The federal government and banking sector have thrown everything they can at home owners during the pandemic to prevent widespread mortgage stress across the community.
But when the music stops after six-month home loan holidays end, it’s likely some borrowers whose livelihoods have been affected by the pandemic economic shutdown still won’t be able to meet their repayments
If you’re worried that might be you, there are things you can do right now to relieve your stress and keep a roof over your head. And if you’re about to buy your first home, it’s important to establish good habits right from the time you take out the loan to make the home ownership process as easy as it can be.
Often people opt for package home loans that include features like credit cards and transaction accounts. But online finance portal 86 400’s lending product lead Melissa Christy recommends asking yourself if you really need the products that make up the package and reading the loan documents’ fine print closely before agreeing to anything. “Don’t get stuck paying for something you don’t need,” she says.
The less you owe, the less interest you have to pay. “So I strongly recommend making additional payments when you’re in the position to do so,” Christy says. This is because getting ahead where you can helps eliminate mortgage stress in the future.
Most people get so caught up in reducing their expenses or getting a cheaper rate, they forget about looking for ways to lift their income, says financial adviser and mortgage broker Chris Carlin from Master Your Money Now.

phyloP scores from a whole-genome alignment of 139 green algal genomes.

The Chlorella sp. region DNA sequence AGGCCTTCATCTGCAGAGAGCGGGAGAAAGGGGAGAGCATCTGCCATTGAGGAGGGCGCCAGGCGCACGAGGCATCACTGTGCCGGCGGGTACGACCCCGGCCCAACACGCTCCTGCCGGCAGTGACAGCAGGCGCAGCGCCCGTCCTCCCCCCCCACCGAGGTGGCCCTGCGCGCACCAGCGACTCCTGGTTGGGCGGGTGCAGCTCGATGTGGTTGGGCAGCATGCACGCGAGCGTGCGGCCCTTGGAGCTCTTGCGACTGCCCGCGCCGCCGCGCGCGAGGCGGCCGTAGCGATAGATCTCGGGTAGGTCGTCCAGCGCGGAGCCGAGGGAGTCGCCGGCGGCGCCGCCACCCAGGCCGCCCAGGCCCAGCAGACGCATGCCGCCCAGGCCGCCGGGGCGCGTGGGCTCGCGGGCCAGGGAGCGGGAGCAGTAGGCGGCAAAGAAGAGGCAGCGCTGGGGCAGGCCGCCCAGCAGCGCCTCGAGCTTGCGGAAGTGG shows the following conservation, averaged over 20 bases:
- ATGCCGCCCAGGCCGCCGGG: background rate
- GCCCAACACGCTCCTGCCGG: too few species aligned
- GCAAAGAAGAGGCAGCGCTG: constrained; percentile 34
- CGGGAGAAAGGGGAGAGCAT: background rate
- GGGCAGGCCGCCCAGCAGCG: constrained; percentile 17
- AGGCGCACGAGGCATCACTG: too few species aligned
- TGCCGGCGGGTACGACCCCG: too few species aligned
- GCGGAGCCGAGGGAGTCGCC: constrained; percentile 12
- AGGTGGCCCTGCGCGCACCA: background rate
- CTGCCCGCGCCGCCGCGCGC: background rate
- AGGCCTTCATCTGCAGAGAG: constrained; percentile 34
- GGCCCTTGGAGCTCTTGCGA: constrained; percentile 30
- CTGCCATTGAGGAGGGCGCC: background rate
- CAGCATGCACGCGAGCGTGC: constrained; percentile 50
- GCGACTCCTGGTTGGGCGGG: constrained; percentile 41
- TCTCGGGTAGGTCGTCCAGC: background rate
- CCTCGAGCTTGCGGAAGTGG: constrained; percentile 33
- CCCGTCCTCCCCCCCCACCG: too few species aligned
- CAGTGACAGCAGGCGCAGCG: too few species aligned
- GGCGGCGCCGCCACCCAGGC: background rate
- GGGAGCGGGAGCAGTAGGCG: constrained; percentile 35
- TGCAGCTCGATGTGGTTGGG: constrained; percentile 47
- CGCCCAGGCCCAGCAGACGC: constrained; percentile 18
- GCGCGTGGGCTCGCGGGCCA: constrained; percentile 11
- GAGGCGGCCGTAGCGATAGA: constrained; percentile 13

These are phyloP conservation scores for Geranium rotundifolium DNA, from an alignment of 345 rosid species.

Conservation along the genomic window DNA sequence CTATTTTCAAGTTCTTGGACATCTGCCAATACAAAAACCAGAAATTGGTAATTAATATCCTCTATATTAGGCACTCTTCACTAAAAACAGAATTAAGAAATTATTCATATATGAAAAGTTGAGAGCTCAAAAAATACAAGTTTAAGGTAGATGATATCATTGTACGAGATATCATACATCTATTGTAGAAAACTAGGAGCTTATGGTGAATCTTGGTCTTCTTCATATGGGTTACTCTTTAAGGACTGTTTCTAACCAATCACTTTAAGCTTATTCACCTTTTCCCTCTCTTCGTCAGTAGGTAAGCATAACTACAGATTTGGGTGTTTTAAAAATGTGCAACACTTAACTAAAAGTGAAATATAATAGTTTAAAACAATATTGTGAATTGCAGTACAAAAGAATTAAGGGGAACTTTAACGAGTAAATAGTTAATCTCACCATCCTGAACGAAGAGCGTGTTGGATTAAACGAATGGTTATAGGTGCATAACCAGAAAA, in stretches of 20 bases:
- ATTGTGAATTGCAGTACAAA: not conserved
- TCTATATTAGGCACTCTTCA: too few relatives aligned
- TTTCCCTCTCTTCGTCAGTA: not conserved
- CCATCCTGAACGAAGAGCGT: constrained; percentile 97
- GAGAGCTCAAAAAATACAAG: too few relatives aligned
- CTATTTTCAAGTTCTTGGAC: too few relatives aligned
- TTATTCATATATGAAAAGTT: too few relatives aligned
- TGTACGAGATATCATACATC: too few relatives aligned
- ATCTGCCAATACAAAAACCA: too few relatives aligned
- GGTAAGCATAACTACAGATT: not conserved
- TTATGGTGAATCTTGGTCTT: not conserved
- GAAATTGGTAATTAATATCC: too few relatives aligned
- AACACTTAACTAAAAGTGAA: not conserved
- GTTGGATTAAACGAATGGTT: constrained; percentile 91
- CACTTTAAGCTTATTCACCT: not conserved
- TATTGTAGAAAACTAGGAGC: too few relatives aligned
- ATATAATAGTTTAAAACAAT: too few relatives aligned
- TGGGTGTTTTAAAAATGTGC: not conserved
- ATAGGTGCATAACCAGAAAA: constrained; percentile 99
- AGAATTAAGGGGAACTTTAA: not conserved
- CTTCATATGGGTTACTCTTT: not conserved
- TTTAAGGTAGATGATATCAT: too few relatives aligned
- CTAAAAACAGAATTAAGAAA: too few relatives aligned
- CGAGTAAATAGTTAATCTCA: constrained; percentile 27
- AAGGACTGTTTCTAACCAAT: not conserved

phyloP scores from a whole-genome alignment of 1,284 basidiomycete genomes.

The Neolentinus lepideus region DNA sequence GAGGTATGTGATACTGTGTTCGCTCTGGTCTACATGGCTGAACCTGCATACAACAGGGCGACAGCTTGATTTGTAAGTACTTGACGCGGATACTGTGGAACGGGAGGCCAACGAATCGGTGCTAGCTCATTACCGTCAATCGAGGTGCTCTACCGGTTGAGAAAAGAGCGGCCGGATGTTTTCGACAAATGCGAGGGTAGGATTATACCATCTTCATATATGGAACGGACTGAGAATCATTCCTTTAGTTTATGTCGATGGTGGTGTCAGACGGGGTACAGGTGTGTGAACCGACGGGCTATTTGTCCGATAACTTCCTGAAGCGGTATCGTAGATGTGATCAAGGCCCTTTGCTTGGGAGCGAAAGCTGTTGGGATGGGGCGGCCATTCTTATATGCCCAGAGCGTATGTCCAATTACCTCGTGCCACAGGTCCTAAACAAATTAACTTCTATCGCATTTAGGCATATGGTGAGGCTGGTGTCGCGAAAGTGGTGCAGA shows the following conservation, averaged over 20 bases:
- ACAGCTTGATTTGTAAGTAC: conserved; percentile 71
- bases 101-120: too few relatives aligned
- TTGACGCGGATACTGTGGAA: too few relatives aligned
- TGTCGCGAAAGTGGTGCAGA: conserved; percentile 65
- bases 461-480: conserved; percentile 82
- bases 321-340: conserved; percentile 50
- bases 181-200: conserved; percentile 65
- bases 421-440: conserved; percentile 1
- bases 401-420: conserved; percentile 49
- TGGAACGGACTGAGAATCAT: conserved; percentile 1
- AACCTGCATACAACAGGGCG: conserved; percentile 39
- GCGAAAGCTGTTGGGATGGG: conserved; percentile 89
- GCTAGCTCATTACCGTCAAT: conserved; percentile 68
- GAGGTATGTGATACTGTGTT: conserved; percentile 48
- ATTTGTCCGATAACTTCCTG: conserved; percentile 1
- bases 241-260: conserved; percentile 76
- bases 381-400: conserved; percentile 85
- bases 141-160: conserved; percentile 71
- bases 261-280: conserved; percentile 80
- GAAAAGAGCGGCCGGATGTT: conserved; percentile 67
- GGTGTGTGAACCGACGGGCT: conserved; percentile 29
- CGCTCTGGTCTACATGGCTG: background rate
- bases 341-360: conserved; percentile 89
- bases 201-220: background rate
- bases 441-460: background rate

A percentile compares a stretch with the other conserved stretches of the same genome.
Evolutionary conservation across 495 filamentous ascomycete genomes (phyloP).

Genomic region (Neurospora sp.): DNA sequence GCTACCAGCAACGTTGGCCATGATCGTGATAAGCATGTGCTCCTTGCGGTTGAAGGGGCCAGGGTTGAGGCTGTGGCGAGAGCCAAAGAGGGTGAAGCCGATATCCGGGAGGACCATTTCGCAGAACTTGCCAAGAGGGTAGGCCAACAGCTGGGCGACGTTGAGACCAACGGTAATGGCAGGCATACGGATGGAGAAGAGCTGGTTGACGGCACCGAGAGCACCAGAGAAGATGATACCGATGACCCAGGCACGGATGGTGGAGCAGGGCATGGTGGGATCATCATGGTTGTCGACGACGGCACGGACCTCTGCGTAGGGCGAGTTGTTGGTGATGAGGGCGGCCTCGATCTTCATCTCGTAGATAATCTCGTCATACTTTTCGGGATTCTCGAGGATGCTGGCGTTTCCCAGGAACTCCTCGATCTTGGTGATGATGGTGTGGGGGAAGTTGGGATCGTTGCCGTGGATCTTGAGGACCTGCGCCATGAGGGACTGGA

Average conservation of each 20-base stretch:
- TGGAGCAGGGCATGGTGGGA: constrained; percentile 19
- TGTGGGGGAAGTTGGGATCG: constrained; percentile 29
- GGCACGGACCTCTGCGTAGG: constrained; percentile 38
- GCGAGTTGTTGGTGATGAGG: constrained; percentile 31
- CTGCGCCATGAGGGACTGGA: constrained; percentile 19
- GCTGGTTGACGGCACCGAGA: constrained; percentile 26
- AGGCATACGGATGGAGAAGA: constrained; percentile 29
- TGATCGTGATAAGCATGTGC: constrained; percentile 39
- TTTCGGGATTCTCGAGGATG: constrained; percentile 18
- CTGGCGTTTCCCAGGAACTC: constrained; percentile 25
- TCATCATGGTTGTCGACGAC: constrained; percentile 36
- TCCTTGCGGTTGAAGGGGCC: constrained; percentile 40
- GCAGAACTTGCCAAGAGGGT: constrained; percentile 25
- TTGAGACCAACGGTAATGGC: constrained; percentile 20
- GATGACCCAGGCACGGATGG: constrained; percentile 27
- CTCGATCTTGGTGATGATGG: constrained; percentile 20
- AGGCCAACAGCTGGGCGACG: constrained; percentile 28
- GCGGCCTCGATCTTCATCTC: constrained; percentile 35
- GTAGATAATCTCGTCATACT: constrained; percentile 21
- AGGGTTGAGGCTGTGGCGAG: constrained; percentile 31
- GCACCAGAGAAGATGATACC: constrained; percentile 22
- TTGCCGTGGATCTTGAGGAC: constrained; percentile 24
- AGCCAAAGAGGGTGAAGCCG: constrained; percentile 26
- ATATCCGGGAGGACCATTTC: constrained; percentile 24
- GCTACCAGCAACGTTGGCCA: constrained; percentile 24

“Start that side business, sell those items you don’t use around the house and study to get that extra qualifications. Do whatever you can to look for ways to increase your income.”
Many people get into mortgage stress because they can’t work due to injury or illness. But the last thing you want to worry about is paying your mortgage if you get cancer, have a stroke or are in a car crash. So put safeguards like life, trauma, TPD and income protection insurance in place so you’re protected in the event that you suffer a catastrophe.
Carlin says a lot of people buy a big family home at the expense of creating wealth outside this asset. This means they can’t build an investment portfolio to supplement and replace their income when they retire.
“It is far better to buy a small family home and a couple of investment properties or a share portfolio than own one big family home which is sucking all your income,” he says. “It can also make more sense to rent a million-dollar home than own it, the mortgage for which can be very stressful to pay and prevent you from living the life you want now and in retirement.”
This gives you peace of mind so that if you lose your job, you know you have the mortgage covered for a period.
Putting this money in an offset or redraw account can also reduce the interest you pay and help you pay off the mortgage faster.
After purchasing their first home, most people end up buying new furniture and renovating parts of the house, incurring unnecessary moving expenses and even buying a new car. But this can contribute to mortgage stress down the track.
“Your disposable income available for repayments will take a hit if you increase liabilities that were not there before taking out a mortgage,” says Archer Mortgage Group finance broker Jasjeet Makkar.
“We advise clients to avoid jumping into more debt just because they can. Give yourselves 12 months to get used to making your repayments, get ahead by making additional payments or increase your savings before taking on any more debt. As much as we love writing more loans, we would rather write loans that people can repay without coming under any stress,” he adds.